Lord William Taylours excavations at Ayios Stephanos in 1959-77 investigated a port that relied on trade, fishing and metallurgy. It lay just north of the main Minoan east-west trade route via Kythera and exported the rare stone lapis lacedaemonius to Cretan workshops. As a Linear A inscription shows, the site illuminates the diffusion of Minoan culture to the mainland. Ayios Stephanos yielded a stratified pottery sequence from EH I to LH IIIC, with a break at the end of the Early Bronze Age. Study of this sequence has vastly improved our knowledge of the chronology, clarifying Cretan relations with the mainland. There were three phases of EH. After disastrous fires, rectangular buildings replaced the MH I apsidal dwellings, and the street plan came to resemble Minoan prototypes. The pottery illuminates the invention of Mycenaen ceramics. In line with the fortunes of Crete, the site declined in LH IIA, traded with Knossos in LH IIIA1, and declined again. It briefly revived in LH IIIC Early, probably following an influx of refugees. Then it was abandoned, perhaps after a massacre. Ayios Stephanos was reoccupied in c.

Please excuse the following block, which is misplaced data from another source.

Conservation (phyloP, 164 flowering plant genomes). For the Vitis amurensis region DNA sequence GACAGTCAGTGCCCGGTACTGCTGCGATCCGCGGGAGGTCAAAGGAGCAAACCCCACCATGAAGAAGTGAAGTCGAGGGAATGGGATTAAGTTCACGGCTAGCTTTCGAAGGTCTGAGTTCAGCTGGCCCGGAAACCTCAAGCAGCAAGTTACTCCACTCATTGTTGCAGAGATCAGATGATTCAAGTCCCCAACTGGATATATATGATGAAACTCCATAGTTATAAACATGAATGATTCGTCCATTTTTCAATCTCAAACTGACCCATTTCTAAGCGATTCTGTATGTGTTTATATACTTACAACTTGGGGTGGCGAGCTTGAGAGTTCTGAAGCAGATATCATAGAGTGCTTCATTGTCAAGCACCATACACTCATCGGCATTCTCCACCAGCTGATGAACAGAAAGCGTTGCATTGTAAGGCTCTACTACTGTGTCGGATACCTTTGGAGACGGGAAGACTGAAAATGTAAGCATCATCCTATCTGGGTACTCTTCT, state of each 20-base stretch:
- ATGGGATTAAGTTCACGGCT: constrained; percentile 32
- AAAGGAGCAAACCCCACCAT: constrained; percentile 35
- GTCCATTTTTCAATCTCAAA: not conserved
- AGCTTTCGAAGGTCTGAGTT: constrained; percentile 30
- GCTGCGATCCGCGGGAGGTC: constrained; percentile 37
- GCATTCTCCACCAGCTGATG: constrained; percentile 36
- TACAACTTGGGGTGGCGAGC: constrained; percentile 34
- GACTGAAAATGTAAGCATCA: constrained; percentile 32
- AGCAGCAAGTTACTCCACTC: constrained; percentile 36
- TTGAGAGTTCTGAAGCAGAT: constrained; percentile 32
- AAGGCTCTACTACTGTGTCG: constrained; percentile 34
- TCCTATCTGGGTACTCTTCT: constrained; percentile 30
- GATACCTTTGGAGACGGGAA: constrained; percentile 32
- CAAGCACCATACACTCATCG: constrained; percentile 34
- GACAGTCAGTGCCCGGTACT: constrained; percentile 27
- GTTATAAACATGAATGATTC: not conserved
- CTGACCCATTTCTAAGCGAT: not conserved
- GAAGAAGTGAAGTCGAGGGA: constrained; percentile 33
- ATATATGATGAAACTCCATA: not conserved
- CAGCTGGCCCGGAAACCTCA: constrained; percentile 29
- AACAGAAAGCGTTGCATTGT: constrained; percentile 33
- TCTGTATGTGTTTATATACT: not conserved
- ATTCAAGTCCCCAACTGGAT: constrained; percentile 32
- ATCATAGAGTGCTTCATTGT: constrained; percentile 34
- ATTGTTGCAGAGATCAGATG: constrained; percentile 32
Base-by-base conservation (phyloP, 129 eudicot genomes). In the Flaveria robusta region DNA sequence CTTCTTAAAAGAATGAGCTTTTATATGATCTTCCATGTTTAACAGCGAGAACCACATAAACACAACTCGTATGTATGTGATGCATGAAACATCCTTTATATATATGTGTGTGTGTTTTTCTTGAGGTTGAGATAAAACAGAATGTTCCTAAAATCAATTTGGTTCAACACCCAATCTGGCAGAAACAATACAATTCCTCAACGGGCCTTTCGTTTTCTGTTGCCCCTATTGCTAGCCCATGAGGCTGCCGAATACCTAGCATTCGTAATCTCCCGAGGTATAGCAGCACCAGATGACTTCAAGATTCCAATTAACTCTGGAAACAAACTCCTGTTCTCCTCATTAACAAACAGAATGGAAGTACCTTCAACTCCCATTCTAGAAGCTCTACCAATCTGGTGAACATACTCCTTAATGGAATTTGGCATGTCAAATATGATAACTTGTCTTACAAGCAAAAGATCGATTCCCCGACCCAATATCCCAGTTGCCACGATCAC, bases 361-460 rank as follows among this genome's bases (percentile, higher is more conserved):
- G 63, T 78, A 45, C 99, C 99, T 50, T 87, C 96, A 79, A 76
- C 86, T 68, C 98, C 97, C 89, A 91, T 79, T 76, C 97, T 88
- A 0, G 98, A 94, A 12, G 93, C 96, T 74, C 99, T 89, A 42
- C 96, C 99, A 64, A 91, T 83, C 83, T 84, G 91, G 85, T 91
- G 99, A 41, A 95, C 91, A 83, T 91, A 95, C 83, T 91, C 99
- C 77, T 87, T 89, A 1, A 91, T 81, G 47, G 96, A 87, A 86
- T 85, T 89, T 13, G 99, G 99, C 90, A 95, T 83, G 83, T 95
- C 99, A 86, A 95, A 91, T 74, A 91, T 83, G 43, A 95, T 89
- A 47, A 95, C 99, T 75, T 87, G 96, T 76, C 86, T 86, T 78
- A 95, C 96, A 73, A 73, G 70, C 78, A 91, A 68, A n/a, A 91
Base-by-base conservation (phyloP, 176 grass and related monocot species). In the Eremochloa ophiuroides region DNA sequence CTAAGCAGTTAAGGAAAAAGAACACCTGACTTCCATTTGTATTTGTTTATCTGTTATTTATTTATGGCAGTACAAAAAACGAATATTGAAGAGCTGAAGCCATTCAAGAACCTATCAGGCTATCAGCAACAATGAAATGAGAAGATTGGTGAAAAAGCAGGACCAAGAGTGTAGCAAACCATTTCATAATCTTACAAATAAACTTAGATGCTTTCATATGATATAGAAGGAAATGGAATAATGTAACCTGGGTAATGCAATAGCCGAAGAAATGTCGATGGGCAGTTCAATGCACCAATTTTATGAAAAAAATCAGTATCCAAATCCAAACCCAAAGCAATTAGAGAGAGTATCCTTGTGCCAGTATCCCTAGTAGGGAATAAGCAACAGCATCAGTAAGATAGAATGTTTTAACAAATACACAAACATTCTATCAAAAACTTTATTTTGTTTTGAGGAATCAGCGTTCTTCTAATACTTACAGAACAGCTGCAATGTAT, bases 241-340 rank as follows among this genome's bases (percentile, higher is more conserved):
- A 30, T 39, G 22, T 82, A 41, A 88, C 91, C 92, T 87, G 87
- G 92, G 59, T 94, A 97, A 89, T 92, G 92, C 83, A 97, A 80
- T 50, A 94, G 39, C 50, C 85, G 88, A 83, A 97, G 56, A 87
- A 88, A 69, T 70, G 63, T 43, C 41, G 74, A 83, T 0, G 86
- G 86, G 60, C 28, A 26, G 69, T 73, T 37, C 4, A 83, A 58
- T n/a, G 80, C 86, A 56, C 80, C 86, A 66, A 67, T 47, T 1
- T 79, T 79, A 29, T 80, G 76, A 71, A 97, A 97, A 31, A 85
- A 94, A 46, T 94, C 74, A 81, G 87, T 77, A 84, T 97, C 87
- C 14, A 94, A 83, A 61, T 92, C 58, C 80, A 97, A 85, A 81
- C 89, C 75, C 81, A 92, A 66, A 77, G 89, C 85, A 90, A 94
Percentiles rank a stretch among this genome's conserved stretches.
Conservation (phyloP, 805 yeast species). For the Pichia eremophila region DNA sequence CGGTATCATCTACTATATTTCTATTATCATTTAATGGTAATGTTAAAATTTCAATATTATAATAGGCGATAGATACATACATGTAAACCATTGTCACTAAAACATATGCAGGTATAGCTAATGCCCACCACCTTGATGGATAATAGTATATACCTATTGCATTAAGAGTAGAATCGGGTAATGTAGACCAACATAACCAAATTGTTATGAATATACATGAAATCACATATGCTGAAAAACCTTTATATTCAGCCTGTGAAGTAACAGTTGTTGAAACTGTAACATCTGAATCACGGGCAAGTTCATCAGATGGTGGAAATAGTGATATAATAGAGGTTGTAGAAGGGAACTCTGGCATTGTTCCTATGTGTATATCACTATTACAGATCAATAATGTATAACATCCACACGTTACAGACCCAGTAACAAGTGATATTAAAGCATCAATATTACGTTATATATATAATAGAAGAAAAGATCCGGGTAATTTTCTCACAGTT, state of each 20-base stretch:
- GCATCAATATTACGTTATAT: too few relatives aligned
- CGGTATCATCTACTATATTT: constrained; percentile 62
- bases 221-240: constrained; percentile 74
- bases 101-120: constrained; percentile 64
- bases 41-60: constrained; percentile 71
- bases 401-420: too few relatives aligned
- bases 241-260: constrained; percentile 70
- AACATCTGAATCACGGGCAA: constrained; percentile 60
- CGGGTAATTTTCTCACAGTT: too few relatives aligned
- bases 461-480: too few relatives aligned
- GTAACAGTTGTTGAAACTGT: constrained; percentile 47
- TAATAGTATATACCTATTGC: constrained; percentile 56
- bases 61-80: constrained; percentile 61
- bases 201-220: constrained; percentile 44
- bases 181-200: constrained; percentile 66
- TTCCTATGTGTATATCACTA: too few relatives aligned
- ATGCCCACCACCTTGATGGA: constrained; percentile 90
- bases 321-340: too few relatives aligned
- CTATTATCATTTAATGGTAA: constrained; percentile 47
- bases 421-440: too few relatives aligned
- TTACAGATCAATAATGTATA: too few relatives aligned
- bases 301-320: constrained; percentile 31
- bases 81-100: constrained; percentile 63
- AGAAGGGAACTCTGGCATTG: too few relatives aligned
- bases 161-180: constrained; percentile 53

1270 AD, when a building with a walled yard and stables was erected to guard the approach to Skala along the River Vasilopotamos. This phase fills a gap in our knowledge, since no site of this period has been excavated south of Corinth. After 1321 a hostile raid plunged the site into oblivion. This publication studies the architecture and stratigraphy, the burials, the Medieval period, the pottery and small finds, the human and other organic remains, the settlement pattern and the regional and historical context. Numerous figures and plates document the results. Appendices containing techinical analyses, stratigraphic tables and concordances are on an accompanying CD.
Publisher: British School at Athens